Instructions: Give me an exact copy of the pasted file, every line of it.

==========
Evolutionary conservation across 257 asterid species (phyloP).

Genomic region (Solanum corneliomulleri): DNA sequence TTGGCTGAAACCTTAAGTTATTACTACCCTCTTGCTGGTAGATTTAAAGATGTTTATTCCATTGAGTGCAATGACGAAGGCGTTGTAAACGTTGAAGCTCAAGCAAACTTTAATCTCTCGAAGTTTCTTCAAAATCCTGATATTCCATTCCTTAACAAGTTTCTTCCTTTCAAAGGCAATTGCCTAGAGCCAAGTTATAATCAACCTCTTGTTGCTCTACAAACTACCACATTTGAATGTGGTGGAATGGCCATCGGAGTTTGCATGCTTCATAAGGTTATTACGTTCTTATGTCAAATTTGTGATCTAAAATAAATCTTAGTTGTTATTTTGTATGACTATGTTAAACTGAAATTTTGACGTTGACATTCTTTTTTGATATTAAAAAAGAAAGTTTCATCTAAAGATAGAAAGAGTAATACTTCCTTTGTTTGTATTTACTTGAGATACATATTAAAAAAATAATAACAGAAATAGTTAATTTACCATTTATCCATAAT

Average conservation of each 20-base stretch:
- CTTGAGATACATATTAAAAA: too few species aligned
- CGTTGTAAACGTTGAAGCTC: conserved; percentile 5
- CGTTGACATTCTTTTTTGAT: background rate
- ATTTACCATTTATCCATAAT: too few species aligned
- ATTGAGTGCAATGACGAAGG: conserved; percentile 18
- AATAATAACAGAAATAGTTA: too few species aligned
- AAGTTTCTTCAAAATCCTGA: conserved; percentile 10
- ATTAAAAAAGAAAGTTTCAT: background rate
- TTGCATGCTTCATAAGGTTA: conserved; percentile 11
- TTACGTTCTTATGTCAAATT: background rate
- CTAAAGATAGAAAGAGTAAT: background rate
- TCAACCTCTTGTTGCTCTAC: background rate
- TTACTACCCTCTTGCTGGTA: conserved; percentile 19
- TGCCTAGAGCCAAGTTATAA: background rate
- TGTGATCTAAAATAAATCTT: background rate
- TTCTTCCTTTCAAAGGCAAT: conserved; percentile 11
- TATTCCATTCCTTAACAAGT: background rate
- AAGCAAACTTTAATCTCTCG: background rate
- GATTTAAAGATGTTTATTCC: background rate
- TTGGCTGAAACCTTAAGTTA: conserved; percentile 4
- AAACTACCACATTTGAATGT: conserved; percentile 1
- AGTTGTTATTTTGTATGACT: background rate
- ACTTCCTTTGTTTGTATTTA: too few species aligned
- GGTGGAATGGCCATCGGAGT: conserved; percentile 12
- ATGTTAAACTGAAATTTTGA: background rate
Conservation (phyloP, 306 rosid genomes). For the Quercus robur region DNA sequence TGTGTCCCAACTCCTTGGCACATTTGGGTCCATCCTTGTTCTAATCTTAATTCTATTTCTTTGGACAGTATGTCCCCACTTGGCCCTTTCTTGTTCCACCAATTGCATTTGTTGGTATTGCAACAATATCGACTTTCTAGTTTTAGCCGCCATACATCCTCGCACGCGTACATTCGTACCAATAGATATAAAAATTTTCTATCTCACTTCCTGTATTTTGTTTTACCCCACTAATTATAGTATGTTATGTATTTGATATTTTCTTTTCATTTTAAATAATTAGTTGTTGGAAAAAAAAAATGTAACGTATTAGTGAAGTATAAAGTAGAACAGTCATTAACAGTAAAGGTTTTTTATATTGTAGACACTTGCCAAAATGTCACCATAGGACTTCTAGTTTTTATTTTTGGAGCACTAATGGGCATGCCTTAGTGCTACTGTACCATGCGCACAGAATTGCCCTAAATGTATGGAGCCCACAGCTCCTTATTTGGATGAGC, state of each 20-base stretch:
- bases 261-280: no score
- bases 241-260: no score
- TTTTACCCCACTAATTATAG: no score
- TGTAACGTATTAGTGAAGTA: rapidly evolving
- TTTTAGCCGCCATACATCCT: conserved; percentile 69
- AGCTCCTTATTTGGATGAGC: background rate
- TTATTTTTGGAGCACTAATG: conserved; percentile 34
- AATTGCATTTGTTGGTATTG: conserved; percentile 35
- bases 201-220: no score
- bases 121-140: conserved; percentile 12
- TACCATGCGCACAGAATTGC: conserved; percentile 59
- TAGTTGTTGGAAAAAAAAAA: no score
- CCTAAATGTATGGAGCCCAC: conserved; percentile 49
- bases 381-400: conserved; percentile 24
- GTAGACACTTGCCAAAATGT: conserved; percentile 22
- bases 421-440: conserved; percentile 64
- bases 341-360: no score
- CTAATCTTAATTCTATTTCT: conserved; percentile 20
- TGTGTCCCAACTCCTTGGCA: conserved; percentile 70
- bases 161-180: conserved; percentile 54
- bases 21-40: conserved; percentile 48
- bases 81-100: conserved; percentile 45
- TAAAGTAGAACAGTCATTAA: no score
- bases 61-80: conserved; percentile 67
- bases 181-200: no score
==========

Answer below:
Evolutionary conservation across 257 asterid species (phyloP).

Genomic region (Solanum corneliomulleri): DNA sequence TTGGCTGAAACCTTAAGTTATTACTACCCTCTTGCTGGTAGATTTAAAGATGTTTATTCCATTGAGTGCAATGACGAAGGCGTTGTAAACGTTGAAGCTCAAGCAAACTTTAATCTCTCGAAGTTTCTTCAAAATCCTGATATTCCATTCCTTAACAAGTTTCTTCCTTTCAAAGGCAATTGCCTAGAGCCAAGTTATAATCAACCTCTTGTTGCTCTACAAACTACCACATTTGAATGTGGTGGAATGGCCATCGGAGTTTGCATGCTTCATAAGGTTATTACGTTCTTATGTCAAATTTGTGATCTAAAATAAATCTTAGTTGTTATTTTGTATGACTATGTTAAACTGAAATTTTGACGTTGACATTCTTTTTTGATATTAAAAAAGAAAGTTTCATCTAAAGATAGAAAGAGTAATACTTCCTTTGTTTGTATTTACTTGAGATACATATTAAAAAAATAATAACAGAAATAGTTAATTTACCATTTATCCATAAT

Average conservation of each 20-base stretch:
- CTTGAGATACATATTAAAAA: too few species aligned
- CGTTGTAAACGTTGAAGCTC: conserved; percentile 5
- CGTTGACATTCTTTTTTGAT: background rate
- ATTTACCATTTATCCATAAT: too few species aligned
- ATTGAGTGCAATGACGAAGG: conserved; percentile 18
- AATAATAACAGAAATAGTTA: too few species aligned
- AAGTTTCTTCAAAATCCTGA: conserved; percentile 10
- ATTAAAAAAGAAAGTTTCAT: background rate
- TTGCATGCTTCATAAGGTTA: conserved; percentile 11
- TTACGTTCTTATGTCAAATT: background rate
- CTAAAGATAGAAAGAGTAAT: background rate
- TCAACCTCTTGTTGCTCTAC: background rate
- TTACTACCCTCTTGCTGGTA: conserved; percentile 19
- TGCCTAGAGCCAAGTTATAA: background rate
- TGTGATCTAAAATAAATCTT: background rate
- TTCTTCCTTTCAAAGGCAAT: conserved; percentile 11
- TATTCCATTCCTTAACAAGT: background rate
- AAGCAAACTTTAATCTCTCG: background rate
- GATTTAAAGATGTTTATTCC: background rate
- TTGGCTGAAACCTTAAGTTA: conserved; percentile 4
- AAACTACCACATTTGAATGT: conserved; percentile 1
- AGTTGTTATTTTGTATGACT: background rate
- ACTTCCTTTGTTTGTATTTA: too few species aligned
- GGTGGAATGGCCATCGGAGT: conserved; percentile 12
- ATGTTAAACTGAAATTTTGA: background rate
Conservation (phyloP, 306 rosid genomes). For the Quercus robur region DNA sequence TGTGTCCCAACTCCTTGGCACATTTGGGTCCATCCTTGTTCTAATCTTAATTCTATTTCTTTGGACAGTATGTCCCCACTTGGCCCTTTCTTGTTCCACCAATTGCATTTGTTGGTATTGCAACAATATCGACTTTCTAGTTTTAGCCGCCATACATCCTCGCACGCGTACATTCGTACCAATAGATATAAAAATTTTCTATCTCACTTCCTGTATTTTGTTTTACCCCACTAATTATAGTATGTTATGTATTTGATATTTTCTTTTCATTTTAAATAATTAGTTGTTGGAAAAAAAAAATGTAACGTATTAGTGAAGTATAAAGTAGAACAGTCATTAACAGTAAAGGTTTTTTATATTGTAGACACTTGCCAAAATGTCACCATAGGACTTCTAGTTTTTATTTTTGGAGCACTAATGGGCATGCCTTAGTGCTACTGTACCATGCGCACAGAATTGCCCTAAATGTATGGAGCCCACAGCTCCTTATTTGGATGAGC, state of each 20-base stretch:
- bases 261-280: no score
- bases 241-260: no score
- TTTTACCCCACTAATTATAG: no score
- TGTAACGTATTAGTGAAGTA: rapidly evolving
- TTTTAGCCGCCATACATCCT: conserved; percentile 69
- AGCTCCTTATTTGGATGAGC: background rate
- TTATTTTTGGAGCACTAATG: conserved; percentile 34
- AATTGCATTTGTTGGTATTG: conserved; percentile 35
- bases 201-220: no score
- bases 121-140: conserved; percentile 12
- TACCATGCGCACAGAATTGC: conserved; percentile 59
- TAGTTGTTGGAAAAAAAAAA: no score
- CCTAAATGTATGGAGCCCAC: conserved; percentile 49
- bases 381-400: conserved; percentile 24
- GTAGACACTTGCCAAAATGT: conserved; percentile 22
- bases 421-440: conserved; percentile 64
- bases 341-360: no score
- CTAATCTTAATTCTATTTCT: conserved; percentile 20
- TGTGTCCCAACTCCTTGGCA: conserved; percentile 70
- bases 161-180: conserved; percentile 54
- bases 21-40: conserved; percentile 48
- bases 81-100: conserved; percentile 45
- TAAAGTAGAACAGTCATTAA: no score
- bases 61-80: conserved; percentile 67
- bases 181-200: no score